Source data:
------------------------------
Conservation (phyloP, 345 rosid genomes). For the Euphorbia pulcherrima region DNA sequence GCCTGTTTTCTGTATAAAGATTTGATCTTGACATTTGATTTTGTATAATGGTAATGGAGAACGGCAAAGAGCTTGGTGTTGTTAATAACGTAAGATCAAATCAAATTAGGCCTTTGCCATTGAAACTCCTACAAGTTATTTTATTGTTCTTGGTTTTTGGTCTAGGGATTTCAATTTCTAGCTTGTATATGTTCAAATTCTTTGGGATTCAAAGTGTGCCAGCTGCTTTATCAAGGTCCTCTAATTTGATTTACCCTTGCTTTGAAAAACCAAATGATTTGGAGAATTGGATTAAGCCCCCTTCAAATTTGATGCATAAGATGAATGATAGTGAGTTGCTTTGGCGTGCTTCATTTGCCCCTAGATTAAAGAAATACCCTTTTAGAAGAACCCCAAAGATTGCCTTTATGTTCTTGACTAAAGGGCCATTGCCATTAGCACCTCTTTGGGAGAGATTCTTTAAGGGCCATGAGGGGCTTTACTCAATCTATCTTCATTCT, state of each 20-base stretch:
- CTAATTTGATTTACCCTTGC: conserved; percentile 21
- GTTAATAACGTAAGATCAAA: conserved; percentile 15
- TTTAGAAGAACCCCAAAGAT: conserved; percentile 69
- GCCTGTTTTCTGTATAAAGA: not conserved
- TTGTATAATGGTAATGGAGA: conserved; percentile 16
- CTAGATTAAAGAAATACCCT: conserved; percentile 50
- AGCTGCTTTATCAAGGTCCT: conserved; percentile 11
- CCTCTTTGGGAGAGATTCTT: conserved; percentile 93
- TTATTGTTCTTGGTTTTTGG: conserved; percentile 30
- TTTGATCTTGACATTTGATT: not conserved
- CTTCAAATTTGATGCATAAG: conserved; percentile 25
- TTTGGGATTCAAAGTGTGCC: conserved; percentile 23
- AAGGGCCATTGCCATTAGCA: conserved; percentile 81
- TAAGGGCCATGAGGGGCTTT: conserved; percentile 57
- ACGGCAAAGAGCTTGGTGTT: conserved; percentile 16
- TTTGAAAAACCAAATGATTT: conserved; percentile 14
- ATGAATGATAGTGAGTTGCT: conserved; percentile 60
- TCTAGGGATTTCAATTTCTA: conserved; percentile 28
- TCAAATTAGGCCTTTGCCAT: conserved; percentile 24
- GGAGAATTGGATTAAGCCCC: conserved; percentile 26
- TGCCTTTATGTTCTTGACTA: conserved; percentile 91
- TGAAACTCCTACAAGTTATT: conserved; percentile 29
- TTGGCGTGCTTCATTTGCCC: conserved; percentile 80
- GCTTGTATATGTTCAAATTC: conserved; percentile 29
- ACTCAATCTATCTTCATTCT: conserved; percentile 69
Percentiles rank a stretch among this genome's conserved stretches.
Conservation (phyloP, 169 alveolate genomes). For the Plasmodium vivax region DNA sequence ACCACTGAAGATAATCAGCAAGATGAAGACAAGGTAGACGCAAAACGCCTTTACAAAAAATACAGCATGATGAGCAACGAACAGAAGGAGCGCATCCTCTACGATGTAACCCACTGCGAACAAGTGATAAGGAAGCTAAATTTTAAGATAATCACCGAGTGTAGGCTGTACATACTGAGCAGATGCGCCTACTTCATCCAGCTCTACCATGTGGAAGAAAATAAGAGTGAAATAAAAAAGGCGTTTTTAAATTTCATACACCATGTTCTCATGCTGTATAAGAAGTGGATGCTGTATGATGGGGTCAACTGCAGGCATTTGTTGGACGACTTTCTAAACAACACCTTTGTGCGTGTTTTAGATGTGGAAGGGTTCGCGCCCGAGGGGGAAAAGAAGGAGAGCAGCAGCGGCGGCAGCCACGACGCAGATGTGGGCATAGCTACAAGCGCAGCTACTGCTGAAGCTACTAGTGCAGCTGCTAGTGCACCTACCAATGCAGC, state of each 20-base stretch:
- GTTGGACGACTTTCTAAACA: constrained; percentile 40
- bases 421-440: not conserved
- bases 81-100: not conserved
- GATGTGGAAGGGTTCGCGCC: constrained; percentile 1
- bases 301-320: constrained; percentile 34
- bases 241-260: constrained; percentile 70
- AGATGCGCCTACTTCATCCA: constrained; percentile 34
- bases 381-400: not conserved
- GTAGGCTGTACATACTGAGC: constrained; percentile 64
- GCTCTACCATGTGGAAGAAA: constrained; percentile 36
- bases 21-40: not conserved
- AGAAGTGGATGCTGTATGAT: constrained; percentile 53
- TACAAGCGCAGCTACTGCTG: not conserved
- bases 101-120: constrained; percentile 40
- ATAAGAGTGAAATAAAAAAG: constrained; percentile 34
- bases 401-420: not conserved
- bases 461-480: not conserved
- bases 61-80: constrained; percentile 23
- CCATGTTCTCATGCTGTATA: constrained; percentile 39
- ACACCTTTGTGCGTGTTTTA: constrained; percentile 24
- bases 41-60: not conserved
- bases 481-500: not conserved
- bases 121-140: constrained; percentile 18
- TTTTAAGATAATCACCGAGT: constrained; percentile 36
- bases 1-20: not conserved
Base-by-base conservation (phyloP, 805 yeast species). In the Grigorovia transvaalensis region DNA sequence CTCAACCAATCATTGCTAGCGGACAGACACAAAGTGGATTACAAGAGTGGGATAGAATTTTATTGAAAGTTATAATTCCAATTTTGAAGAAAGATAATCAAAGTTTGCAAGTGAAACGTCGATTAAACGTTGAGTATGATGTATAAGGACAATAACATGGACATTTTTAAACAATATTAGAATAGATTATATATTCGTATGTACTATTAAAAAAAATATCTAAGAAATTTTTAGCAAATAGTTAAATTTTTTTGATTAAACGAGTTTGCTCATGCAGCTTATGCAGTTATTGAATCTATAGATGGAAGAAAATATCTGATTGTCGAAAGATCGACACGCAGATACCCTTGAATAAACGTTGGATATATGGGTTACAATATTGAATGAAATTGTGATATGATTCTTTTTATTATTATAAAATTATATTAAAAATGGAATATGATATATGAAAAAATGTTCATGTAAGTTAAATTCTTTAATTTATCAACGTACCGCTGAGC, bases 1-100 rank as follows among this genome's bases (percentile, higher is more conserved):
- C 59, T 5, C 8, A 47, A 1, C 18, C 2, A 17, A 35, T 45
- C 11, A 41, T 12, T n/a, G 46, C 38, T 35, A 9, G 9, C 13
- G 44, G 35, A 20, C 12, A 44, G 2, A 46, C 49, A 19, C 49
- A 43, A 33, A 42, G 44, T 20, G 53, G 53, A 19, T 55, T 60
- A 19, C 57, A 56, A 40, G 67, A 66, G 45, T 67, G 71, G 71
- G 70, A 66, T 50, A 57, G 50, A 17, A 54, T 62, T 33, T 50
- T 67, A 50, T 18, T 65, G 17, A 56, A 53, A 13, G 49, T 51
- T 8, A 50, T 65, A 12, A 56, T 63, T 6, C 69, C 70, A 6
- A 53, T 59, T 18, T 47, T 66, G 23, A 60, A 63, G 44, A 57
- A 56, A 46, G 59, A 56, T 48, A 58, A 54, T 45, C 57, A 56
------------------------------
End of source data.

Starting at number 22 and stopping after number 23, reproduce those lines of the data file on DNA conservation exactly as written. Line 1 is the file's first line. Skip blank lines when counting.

- TGCCTTTATGTTCTTGACTA: conserved; percentile 91
- TGAAACTCCTACAAGTTATT: conserved; percentile 29